Healthcare News & Insights

5 communication mistakes created by health IT

Doctors believe health IT helps improve communication with patients. But if a few common mistakes aren’t avoided, new technology can also make patients feel alienated and ignored. 

Switching from paper charts to an electronic health record (EHR) system creates a number of challenges for doctors who are used to the old way. And one that may not get that much attention is how those new systems affect daily patient-doctor interaction.

And now, as EHRs become more common, some medical schools have added lessons about electronic etiquette and communication to the curriculum, according to a recent American Medical News article.

But what about current physicians already working in practices and hospitals? These are some of the most common communication mistakes doctors and their organizations make when using new technology:

1. Setting up the exam room awkwardly

It’s fairly easy for a doctor to make notes on a paper chart while looking at and talking to a patient, but it can be tough with an electronic system. And things can be even worse when the computer connected to the EHR system is located far from the patient, or requires the doctor to face away from the patient.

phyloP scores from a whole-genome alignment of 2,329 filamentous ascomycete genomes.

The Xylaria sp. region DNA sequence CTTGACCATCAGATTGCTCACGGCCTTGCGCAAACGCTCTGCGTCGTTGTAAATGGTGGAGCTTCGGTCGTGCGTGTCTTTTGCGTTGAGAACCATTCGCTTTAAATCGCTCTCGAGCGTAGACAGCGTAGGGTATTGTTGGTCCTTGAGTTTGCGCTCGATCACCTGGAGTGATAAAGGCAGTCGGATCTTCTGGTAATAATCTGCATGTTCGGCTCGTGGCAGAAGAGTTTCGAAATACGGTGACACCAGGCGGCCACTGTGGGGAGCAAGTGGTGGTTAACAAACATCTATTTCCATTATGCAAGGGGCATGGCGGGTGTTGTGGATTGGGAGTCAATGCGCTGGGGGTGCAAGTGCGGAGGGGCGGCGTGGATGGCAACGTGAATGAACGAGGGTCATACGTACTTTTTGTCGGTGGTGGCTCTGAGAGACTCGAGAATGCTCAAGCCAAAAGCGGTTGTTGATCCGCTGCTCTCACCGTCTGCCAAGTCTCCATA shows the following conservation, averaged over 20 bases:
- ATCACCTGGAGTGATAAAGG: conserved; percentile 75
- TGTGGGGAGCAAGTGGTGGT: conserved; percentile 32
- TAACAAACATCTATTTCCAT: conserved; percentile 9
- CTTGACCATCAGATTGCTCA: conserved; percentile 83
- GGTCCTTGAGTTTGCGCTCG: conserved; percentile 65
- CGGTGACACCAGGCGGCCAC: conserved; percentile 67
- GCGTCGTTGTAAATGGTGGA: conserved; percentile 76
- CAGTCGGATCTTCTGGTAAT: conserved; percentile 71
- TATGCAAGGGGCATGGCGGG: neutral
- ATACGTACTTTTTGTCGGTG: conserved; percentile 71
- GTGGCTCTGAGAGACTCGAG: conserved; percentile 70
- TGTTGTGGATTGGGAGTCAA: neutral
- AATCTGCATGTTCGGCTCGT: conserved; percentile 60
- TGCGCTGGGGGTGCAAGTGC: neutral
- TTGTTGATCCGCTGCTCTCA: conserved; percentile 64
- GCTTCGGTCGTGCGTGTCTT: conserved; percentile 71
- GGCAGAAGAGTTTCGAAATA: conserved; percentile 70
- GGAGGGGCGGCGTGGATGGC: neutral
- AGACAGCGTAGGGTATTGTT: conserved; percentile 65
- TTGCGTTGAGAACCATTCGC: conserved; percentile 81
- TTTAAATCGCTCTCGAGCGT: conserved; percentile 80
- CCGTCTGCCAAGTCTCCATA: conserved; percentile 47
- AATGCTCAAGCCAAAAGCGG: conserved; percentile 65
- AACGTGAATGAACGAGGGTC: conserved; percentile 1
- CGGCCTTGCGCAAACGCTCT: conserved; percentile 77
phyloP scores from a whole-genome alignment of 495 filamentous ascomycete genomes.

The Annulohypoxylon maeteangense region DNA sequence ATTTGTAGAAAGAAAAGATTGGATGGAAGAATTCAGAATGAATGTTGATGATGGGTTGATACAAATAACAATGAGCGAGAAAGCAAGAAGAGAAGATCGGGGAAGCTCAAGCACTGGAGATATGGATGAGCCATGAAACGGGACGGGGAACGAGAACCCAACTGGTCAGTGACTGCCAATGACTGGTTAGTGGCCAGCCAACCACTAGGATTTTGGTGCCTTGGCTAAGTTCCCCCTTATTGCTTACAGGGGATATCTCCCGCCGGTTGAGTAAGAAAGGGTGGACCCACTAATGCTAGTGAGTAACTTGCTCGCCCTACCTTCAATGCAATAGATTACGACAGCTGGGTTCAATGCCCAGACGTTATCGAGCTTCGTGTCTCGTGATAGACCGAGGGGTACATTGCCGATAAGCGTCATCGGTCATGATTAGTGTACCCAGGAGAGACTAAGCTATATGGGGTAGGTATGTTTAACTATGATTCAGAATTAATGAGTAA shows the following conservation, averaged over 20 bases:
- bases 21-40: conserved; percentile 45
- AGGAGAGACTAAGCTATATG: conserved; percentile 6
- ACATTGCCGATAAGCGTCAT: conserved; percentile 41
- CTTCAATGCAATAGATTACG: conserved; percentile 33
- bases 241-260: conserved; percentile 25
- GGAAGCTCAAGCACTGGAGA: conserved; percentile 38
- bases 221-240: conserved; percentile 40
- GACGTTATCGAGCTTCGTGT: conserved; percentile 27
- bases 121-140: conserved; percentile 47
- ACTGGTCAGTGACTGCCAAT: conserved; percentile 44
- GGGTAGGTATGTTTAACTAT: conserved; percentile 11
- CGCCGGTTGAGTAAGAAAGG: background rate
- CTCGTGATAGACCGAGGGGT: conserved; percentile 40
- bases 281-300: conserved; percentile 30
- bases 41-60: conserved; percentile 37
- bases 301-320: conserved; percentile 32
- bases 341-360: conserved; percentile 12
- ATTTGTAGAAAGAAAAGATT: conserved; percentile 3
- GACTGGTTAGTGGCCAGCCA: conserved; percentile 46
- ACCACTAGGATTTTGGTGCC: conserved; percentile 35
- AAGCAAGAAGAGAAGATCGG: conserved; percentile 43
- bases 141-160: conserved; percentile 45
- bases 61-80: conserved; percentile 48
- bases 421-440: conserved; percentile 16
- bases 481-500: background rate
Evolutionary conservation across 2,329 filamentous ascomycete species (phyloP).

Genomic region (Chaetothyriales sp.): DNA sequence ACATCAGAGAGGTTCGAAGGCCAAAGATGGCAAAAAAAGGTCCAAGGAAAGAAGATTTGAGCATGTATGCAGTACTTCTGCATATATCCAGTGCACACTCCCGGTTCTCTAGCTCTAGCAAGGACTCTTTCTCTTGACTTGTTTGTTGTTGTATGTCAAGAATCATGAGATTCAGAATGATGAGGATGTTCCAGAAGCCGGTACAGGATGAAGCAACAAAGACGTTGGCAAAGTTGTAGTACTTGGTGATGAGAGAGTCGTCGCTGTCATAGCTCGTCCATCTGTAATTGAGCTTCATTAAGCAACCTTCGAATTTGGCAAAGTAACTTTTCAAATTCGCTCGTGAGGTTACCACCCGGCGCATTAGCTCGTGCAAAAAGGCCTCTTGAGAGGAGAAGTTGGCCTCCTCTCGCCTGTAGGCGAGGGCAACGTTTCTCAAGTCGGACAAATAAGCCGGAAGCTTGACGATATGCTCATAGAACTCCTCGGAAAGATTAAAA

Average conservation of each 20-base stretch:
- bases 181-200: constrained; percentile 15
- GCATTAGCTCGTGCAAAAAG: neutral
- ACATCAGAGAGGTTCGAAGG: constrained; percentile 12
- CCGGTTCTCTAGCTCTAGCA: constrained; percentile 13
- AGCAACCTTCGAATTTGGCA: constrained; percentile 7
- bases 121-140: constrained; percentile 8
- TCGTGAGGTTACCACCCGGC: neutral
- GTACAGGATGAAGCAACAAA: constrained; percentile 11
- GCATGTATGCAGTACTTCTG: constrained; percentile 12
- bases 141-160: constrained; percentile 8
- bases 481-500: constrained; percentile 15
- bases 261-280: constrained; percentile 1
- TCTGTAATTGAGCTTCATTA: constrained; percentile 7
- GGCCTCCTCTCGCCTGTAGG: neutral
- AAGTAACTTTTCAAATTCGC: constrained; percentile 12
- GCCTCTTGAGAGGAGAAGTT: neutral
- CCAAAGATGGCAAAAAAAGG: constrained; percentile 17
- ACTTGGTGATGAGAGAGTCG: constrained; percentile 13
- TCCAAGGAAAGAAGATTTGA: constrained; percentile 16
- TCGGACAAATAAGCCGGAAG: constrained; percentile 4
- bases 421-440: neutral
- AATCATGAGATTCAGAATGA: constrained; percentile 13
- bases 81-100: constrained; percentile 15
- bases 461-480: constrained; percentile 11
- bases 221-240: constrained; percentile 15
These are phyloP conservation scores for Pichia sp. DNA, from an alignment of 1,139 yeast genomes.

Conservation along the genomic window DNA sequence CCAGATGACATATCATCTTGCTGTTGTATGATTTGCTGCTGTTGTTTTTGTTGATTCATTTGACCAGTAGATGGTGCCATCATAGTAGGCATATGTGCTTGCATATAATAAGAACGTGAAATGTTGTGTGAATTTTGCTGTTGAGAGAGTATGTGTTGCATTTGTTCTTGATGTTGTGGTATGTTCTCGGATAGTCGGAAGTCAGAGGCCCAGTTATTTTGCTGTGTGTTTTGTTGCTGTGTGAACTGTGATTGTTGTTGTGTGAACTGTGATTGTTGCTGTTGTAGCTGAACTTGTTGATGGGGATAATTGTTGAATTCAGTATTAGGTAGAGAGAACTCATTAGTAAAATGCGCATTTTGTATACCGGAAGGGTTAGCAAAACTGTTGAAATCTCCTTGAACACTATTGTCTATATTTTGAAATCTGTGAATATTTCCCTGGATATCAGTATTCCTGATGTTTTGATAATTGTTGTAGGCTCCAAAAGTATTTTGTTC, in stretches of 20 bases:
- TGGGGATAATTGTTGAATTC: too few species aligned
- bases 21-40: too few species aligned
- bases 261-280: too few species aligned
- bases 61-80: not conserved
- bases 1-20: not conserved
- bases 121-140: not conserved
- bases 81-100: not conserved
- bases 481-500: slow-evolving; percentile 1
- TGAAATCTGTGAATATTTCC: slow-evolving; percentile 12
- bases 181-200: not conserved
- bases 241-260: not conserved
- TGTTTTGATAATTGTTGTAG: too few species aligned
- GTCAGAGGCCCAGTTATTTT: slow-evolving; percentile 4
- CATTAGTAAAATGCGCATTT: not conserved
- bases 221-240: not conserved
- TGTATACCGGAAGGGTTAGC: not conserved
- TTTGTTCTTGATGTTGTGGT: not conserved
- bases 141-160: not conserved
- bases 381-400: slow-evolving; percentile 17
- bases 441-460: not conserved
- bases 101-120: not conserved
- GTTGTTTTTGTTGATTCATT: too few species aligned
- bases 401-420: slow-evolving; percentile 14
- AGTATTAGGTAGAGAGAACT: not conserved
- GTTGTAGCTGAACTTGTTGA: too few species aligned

2. Going straight to the computer when entering the room

Before, doctors would often grab the patient’s chart as soon as they went into the exam room. But doing the same thing with an EHR and going straight for the computer could send the wrong message. Instead, the doctor should go to the patient first, and if possible, read the chart beforehand so that first step can be skipped.

3. Hiding the screen from patients

It may be strange for a patient to see a doctor typing at the computer have no idea what he or she is doing. It may things along while both doctors and patients are getting used to EHRs, if doctors show patients the system and let them know what is happening. Doctors can also show patients a computer screen to display x-ray or MRI results and other images.

4. Not explaining the benefits

For a health IT adoption to be successful, it must be supported by doctors, other members of the organization, and patients. Doctors should look for opportunities to explain how a system make something faster, easier or better. For example, when placing an electronic prescription, a doctor can explain what is happening and how it helps.

5. Checking a phone while talking with a patient

It isn’t just EHRs and other health IT systems that can disrupt communication. Many doctors, especially younger ones, may be used to constantly checking a smartphone for emails or text messages, and they might even do so during a meeting with a patient without even realizing it’s an etiquette gaffe.

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